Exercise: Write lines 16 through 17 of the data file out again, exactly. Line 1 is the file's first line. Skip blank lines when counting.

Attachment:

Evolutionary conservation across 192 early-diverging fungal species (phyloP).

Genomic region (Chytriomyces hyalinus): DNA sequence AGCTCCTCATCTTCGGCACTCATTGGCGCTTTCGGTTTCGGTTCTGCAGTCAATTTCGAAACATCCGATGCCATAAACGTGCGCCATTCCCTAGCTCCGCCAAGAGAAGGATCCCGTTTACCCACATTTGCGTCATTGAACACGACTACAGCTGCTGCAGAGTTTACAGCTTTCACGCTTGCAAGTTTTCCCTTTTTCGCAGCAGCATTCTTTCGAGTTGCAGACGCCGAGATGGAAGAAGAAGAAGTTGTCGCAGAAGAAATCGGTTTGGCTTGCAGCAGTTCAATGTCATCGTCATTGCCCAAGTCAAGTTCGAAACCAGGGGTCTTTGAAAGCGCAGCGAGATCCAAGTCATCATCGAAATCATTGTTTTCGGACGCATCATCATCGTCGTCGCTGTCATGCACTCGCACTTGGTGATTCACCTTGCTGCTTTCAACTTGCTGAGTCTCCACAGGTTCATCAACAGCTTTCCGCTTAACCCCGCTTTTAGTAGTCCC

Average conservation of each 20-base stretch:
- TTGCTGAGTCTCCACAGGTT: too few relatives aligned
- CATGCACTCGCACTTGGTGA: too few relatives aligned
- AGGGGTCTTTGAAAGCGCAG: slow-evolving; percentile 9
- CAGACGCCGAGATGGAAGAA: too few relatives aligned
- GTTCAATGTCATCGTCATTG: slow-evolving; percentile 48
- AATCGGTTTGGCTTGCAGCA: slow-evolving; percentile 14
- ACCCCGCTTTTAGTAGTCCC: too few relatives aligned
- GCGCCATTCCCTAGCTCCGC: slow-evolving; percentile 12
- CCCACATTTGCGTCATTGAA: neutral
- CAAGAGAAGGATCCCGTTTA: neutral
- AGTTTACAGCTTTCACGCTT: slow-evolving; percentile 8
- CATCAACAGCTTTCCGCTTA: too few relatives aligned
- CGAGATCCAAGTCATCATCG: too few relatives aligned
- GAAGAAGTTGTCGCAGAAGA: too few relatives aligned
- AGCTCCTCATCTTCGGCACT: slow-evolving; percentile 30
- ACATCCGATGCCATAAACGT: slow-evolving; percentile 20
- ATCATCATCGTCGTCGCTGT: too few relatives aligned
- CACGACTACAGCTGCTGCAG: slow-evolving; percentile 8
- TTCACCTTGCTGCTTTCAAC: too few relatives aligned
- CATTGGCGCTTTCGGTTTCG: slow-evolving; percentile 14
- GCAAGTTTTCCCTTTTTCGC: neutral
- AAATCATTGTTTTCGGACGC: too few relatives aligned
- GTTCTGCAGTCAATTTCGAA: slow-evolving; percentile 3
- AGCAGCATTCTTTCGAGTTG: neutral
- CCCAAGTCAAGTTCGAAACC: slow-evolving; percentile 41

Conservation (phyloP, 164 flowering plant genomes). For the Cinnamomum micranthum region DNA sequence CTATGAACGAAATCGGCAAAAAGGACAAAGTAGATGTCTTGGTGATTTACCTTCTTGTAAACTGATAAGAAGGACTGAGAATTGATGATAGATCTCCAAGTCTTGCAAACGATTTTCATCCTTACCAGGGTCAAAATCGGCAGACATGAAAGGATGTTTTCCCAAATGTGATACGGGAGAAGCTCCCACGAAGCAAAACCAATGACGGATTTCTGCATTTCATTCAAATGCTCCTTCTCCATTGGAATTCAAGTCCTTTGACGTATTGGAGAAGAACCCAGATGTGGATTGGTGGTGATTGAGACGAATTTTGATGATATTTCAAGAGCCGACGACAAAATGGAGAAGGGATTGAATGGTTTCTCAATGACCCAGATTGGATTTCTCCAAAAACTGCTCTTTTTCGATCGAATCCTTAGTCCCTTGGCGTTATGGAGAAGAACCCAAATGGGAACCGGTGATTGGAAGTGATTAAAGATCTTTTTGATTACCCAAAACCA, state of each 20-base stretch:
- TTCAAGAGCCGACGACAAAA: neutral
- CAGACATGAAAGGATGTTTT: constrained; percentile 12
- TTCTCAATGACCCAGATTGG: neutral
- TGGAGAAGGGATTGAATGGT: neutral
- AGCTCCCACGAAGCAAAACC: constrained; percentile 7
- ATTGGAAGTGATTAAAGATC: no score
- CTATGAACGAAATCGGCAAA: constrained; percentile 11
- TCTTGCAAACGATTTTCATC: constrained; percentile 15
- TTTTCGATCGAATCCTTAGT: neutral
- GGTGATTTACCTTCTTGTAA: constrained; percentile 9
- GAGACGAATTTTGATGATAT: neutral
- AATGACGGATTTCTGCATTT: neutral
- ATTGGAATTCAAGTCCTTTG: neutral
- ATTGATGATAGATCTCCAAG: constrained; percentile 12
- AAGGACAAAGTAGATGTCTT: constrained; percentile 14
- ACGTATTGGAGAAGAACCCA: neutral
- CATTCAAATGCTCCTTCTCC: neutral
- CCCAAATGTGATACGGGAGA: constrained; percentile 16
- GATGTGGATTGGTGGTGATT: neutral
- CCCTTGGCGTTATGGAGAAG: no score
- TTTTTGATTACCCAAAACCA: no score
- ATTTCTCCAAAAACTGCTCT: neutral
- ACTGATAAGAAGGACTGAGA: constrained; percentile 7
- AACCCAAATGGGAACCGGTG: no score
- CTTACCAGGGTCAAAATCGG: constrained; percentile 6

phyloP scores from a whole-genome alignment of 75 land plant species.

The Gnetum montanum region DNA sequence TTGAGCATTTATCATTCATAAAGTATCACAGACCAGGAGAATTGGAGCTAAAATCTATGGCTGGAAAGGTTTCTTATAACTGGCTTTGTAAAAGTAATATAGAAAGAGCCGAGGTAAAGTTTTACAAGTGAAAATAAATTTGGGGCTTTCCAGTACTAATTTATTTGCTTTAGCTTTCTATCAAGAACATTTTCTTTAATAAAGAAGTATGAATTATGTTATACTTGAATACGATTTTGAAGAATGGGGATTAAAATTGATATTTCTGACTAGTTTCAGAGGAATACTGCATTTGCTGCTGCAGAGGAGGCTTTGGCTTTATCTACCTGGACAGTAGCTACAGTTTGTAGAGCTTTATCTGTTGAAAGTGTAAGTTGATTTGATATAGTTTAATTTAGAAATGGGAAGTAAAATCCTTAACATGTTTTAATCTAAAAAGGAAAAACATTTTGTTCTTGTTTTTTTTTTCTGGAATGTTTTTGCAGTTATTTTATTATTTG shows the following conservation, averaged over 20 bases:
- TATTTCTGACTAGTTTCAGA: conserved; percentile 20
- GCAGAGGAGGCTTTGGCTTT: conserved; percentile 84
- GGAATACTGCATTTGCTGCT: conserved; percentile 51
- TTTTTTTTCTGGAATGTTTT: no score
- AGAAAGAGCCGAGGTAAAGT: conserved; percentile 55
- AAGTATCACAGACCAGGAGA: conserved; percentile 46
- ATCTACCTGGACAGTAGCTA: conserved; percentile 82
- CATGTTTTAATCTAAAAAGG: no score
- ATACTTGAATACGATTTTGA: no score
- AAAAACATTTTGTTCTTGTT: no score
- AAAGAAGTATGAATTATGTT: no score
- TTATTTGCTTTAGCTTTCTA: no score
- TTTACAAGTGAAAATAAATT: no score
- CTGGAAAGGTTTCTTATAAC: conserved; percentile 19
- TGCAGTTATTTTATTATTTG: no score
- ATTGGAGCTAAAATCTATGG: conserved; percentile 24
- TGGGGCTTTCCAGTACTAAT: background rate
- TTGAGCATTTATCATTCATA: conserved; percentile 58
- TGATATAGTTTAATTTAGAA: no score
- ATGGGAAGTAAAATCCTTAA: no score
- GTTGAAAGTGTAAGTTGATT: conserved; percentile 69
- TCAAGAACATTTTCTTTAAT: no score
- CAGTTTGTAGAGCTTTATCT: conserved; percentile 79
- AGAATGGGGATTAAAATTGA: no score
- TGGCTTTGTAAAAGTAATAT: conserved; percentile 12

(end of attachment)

- CGAGATCCAAGTCATCATCG: too few relatives aligned
- GAAGAAGTTGTCGCAGAAGA: too few relatives aligned